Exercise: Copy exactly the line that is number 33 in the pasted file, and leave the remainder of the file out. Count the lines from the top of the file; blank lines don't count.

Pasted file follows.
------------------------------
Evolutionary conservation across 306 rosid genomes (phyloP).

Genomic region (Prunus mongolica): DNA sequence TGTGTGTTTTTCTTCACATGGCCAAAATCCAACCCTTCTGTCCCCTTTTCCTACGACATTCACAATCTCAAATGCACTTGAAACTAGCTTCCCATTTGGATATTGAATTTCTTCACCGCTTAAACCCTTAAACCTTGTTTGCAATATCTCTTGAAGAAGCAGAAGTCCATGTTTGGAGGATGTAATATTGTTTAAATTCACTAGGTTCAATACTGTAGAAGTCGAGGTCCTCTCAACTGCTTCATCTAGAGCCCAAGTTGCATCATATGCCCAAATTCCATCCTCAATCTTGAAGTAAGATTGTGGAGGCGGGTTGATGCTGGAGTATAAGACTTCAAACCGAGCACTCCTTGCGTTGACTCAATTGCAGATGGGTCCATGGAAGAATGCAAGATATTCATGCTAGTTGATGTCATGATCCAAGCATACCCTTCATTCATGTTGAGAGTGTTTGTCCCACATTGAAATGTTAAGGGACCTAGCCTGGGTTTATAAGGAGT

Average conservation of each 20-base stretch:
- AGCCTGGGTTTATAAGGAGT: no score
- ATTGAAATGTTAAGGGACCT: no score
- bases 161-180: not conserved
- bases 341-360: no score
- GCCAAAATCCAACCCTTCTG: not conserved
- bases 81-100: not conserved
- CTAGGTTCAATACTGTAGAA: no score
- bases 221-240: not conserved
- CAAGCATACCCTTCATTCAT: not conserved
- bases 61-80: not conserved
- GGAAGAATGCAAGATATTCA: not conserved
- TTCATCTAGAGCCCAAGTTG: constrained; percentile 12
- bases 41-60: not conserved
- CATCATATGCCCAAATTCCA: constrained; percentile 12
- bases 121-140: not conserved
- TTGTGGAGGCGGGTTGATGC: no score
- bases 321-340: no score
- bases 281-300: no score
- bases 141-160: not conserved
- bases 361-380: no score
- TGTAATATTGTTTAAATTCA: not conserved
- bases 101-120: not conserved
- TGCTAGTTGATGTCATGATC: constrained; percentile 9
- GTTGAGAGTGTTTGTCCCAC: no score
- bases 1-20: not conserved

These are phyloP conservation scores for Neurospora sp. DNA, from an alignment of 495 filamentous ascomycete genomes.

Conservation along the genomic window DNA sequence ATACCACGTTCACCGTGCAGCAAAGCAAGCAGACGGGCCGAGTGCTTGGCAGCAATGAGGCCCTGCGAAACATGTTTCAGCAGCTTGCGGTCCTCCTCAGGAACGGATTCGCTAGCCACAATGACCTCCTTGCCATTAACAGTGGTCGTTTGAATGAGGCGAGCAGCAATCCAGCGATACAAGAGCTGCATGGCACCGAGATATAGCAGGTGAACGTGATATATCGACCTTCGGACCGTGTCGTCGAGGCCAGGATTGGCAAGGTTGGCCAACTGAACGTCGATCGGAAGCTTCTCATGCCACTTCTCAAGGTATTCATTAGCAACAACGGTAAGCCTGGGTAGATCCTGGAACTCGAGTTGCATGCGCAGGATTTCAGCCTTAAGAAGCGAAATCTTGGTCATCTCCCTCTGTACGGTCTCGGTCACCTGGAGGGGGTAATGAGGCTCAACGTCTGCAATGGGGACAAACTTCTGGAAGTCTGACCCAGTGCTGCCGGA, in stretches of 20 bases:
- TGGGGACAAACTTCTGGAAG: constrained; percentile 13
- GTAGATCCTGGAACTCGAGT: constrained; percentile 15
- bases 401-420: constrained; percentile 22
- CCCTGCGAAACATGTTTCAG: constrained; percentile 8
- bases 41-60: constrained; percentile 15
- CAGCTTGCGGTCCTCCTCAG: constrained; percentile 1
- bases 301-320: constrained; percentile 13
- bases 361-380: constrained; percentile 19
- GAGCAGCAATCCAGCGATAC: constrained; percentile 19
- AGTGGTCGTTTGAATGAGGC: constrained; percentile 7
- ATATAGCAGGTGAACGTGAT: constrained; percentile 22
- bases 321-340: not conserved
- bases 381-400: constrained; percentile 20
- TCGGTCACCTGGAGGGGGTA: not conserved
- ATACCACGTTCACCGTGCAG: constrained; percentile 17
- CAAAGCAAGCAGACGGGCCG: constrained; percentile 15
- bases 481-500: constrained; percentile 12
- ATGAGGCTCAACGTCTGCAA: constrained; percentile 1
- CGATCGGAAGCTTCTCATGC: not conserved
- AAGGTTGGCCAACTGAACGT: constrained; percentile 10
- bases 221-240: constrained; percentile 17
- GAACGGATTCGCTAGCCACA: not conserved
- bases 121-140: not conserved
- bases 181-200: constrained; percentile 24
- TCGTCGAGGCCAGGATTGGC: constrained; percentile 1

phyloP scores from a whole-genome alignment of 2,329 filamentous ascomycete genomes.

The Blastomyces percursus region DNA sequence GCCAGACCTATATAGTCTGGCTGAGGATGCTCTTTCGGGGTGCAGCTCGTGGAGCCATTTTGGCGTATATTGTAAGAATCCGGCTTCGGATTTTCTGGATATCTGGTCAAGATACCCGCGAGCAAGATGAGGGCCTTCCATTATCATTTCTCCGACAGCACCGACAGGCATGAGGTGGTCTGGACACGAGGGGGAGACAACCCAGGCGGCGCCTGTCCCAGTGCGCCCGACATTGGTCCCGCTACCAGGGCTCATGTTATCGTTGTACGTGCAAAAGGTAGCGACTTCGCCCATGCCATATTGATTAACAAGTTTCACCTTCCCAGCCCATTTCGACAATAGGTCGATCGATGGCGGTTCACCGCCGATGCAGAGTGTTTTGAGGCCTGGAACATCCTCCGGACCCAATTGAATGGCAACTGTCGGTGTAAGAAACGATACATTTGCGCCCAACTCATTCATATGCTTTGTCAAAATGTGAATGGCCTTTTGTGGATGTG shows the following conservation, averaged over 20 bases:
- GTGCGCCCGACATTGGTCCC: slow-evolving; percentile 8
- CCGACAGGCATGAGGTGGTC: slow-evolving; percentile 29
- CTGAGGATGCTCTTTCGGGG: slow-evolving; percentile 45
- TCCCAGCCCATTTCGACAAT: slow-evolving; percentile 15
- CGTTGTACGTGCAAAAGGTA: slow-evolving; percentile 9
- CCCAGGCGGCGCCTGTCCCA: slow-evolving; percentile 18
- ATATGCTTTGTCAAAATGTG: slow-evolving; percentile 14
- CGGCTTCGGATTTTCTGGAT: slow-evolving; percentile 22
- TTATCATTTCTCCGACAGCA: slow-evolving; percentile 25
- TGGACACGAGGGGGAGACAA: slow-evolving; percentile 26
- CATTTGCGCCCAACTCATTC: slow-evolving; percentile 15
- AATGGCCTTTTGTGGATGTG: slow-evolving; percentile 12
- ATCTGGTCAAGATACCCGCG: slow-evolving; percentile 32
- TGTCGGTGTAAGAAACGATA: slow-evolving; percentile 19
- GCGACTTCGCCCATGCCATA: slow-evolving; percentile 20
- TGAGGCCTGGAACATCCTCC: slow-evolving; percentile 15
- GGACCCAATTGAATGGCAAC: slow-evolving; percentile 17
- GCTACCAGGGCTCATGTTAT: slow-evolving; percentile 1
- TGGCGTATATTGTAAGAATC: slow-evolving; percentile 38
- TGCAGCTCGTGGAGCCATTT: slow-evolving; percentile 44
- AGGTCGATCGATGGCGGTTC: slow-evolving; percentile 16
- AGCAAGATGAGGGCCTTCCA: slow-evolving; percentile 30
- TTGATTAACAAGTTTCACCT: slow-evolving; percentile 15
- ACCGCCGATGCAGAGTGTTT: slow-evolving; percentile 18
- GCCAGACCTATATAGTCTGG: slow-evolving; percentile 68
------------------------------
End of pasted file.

- bases 401-420: constrained; percentile 22